Jump to navigation
Jump to search
Jump to main content
Turn on/off screen reader friendly version
Practical information from public agencies
Print page

Indigenous people

The Sami people are one of several indigenous peoples in the Far North. The Sami have their own culture, language, history and traditional territories, called Sápmi in the Sami language. Sápmi extends over four different countries – Norway, Sweden, Finland and Russia. In Norway, the Sami people have traditionally lived in the areas from Finnmark in the north to Hedmark in the south. The Sami way of life has been adapted to the natural environment. They have traditionally lived from hunting, fishing, reindeer husbandry or farming. Today, the Sami people are part of modern society. They live in towns and have all kinds of occupations. There are nine different Sami languages in all and three main Sami languages in Norway: North Sami, Lule Sami and South Sami.

During the period between 1850 and 1950, the Norwegian authorities tried to prevent Sami people from preserving their own language, culture and way of life. This policy was called Norwegianisation. Its aim was to make the Sami people as Norwegian as possible. Today, on the other hand, Sami people's rights are protected under Norwegian and international law. In the Constitution, the Norwegian State has committed itself to protecting the Sami people and safeguarding their interests. One important institution in this respect is the Sami Parliament, the Sami elected assembly. The Sami Parliament has many tasks relating to preserving and developing the Sami language, culture, occupations and social life.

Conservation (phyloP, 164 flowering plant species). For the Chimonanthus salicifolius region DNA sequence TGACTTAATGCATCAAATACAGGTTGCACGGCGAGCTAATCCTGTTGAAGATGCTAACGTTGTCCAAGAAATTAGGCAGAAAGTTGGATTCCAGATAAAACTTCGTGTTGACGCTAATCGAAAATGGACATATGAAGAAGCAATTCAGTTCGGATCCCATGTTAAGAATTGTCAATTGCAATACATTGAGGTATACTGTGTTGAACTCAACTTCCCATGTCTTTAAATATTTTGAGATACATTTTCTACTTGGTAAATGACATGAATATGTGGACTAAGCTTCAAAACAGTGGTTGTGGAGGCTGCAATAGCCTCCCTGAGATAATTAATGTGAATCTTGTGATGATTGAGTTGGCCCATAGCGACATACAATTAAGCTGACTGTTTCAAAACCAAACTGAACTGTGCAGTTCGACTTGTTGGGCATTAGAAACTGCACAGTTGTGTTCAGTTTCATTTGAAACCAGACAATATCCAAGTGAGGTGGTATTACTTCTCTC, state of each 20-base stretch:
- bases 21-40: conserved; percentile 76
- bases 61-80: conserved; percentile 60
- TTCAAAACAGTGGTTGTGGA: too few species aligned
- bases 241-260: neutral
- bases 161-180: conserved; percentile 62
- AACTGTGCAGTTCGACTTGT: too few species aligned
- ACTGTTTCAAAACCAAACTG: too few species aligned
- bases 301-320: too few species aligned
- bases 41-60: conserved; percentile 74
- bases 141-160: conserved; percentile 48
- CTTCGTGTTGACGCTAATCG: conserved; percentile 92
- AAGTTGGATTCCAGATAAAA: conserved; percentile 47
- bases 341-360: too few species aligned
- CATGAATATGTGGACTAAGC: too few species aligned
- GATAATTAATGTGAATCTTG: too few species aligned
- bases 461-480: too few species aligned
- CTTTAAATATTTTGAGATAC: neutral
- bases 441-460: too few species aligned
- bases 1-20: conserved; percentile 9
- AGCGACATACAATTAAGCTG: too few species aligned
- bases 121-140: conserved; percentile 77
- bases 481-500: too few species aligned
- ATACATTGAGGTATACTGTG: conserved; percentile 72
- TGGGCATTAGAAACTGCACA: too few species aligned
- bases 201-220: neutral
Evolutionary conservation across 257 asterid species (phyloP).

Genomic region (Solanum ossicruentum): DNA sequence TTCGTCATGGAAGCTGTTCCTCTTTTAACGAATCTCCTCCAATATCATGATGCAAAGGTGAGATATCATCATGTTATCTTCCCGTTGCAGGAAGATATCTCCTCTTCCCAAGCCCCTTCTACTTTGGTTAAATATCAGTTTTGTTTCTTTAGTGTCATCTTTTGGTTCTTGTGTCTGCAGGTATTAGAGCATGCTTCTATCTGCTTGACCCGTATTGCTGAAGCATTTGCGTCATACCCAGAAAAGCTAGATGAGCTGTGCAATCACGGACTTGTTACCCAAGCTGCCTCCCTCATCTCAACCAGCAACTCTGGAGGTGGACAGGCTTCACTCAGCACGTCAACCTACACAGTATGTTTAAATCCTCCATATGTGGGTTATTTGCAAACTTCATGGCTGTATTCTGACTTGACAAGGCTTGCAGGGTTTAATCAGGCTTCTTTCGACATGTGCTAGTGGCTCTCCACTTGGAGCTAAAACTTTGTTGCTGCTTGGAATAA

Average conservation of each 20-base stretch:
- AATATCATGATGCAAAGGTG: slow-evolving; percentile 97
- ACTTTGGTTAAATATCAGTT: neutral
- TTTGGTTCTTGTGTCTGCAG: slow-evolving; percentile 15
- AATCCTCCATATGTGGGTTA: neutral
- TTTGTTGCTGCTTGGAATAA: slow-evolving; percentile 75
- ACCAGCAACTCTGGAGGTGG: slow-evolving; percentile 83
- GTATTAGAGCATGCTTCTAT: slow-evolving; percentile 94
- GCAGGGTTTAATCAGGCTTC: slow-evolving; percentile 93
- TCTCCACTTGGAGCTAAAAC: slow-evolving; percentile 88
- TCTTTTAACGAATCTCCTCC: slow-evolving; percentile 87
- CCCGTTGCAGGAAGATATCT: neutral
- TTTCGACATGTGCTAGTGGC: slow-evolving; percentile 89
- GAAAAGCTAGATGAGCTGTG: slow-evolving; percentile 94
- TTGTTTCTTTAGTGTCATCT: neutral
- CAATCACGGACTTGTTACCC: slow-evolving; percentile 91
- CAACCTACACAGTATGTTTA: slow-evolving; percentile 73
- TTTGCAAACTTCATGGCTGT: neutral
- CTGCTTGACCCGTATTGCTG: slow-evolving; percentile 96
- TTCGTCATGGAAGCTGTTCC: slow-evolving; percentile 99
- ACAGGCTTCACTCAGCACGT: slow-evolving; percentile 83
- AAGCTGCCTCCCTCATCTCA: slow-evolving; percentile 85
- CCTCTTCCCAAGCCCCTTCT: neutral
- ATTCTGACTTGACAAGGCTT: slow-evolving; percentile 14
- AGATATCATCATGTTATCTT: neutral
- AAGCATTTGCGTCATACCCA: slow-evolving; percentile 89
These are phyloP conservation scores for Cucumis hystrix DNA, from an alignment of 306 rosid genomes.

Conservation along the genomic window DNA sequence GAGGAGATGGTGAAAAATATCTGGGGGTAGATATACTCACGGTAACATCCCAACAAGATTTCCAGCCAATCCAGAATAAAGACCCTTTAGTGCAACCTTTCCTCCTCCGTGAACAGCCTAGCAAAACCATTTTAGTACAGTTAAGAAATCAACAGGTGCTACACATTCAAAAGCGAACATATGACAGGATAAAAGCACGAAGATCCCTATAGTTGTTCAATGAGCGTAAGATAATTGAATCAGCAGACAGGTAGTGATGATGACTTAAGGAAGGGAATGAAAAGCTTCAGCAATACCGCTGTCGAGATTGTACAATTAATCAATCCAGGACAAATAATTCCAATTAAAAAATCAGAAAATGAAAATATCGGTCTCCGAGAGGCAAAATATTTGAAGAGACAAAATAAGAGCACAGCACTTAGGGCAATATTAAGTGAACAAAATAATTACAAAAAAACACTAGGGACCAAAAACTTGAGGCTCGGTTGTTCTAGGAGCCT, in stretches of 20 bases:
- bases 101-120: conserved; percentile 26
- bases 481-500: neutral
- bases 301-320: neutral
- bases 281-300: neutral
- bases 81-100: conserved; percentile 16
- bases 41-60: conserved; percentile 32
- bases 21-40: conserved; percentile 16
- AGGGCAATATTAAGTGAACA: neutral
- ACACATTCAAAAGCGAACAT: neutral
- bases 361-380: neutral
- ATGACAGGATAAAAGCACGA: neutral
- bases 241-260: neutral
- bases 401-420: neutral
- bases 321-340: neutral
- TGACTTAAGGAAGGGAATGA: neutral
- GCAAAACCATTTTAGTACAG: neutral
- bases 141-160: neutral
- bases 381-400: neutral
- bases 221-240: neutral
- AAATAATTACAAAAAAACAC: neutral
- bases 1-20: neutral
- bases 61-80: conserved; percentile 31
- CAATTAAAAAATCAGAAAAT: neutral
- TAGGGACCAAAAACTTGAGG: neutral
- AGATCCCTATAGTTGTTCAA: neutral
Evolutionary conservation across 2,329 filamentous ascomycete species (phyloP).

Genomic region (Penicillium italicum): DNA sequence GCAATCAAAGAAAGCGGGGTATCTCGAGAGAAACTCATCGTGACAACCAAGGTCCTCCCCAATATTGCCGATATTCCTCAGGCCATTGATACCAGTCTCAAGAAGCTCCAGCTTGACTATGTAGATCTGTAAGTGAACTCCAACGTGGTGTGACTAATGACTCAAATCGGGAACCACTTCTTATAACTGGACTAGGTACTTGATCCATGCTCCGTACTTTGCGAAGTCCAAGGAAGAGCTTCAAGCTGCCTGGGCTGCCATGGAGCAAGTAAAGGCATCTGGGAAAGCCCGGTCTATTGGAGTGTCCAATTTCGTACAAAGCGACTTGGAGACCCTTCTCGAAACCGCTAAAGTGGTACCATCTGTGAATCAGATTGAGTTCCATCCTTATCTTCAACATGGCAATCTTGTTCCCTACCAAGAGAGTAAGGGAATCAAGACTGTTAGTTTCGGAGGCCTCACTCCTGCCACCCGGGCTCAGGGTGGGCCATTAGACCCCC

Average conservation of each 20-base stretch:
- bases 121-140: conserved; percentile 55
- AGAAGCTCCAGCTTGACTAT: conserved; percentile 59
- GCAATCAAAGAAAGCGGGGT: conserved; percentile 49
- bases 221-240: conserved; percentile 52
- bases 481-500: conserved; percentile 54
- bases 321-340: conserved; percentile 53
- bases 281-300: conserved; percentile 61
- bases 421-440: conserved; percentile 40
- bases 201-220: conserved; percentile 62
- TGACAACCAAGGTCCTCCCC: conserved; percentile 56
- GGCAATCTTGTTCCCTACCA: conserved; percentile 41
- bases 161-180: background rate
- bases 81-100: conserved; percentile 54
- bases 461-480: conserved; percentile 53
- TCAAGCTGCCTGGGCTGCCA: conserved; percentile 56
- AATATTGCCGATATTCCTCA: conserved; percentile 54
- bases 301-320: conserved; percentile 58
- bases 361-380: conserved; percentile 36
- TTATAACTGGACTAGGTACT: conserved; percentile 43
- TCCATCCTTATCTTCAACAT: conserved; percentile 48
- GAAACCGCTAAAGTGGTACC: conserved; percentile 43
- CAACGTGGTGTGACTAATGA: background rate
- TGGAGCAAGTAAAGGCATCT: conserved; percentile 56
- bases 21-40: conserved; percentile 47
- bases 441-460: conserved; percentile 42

Tip a friend

Tip a friend about this page by email

Related articles